Review #454: Ege Bamyasi, Can

Karla Clifton
2 min readNov 4, 2023

#454: Ege Bamyasi, Can

FINALLY, Krautrock. I’m pretty sure the only other German album we’ve seen was Kraftwerk. Du hast indeed.

Can sounds like a jazz quartet crashed into the Velvet Underground’s van and then they all got married. Can was so ahead of their time that no record company was brave enough to release their debut, titled Prepare To Meet Thy Pnoom, and they had to record something more commercial. (Don’t worry, though, they eventually released it … over a decade later.) This is their third official album and the one that finally broke Can open, after their single “Spoon” was used as the theme song of a German mini-series. That song, which uses both a drum machine and real drums, gave them enough money to host a concert and move to a better studio, where they recorded this record. (Also fun fact, this is where the band Spoon got its name.)

Can was started by keyboardist Irmin Schmidt, who enlisted four people, including American singer Malcolm Mooney, to help realize his vision of weirdo avant garde rock. Mooney lasted less than a year, before they brought in Damo Suzuki, whom they discovered busking in Munich. Lucky they did, too, because Suzuki’s vocals are half the fun of Can: he moves easily from creepy whisper (“One More Night”) to breathless paranoia (“I’m So Green”) to genuinely, desperately pretty (“Vitamin C”). Though apparently Suzuki came with his own set of problems, like the fact that he and Schmidt obsessively played chess, to the point that it was an obstacle for this record.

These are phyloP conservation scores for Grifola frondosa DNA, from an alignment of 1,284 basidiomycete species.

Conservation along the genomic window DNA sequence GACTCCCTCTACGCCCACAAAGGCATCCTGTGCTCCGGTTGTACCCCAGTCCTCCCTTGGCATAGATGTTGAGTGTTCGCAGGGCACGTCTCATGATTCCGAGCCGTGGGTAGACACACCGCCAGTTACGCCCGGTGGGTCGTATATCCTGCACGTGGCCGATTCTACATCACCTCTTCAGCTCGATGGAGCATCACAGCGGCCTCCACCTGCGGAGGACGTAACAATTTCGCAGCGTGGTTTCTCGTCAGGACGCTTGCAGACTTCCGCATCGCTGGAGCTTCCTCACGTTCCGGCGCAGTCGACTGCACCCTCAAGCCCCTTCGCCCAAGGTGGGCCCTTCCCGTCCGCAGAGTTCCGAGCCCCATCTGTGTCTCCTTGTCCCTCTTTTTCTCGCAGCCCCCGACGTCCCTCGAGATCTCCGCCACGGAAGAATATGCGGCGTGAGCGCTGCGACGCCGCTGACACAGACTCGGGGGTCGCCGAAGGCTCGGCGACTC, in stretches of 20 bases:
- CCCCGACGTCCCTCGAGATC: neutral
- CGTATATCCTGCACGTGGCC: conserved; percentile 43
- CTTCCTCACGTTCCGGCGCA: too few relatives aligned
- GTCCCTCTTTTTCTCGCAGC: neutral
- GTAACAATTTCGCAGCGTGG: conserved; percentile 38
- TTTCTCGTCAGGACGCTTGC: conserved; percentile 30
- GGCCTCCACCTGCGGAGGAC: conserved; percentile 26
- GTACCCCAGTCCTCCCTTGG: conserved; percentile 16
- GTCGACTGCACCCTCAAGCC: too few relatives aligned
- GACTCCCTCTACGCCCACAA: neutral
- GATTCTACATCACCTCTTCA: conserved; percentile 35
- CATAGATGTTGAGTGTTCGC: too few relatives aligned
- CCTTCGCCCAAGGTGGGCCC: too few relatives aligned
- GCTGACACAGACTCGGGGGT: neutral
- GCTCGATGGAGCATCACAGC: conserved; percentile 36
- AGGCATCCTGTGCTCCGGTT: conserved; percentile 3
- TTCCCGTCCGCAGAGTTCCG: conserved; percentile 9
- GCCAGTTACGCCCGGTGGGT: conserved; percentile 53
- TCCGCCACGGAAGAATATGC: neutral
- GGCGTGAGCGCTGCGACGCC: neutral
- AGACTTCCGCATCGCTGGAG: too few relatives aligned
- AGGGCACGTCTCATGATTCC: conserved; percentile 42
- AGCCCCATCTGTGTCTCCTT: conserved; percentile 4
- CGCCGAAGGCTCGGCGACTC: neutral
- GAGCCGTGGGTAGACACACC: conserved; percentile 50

I think it’s worth noting that the two ten-minute tracks on here were my favorite. “Pinch” is an acid-covered groove with an engine and a slide whistle. “Soup,” on the other hand, wanders all over the place, from a Middle Eastern-inspired ambiance to heavy metal/screamo to an alien spaceship taking off. My rule of thumb is this: if it scares my dog, it rocks. This rocked.

And we can add this to the list of hugely impactful albums that I previously knew nothing about, because holy shit did a lot of musicians cite this as being their favorite. Stephen Malkmus (Pavement) said that he played this album “every night before I went to sleep for about three years.” Thurston Moore (Sonic Youth) said something similar. Kanye freaking West samples “Sing Swan Song” in “Drunk and Hot Girls” and it works weirdly perfectly.

Can hasn’t played together since 1999, and many of its members have died. But Irmin Schmidt, Malcolm Mooney, and Damo Suzuki are all still alive — and all making avant garde music separately.

Review #453: Pretty Hate Machine, Nine Inch Nails

Review #455: Bo Diddley/Go Bo Diddley, Bo Diddley

--

--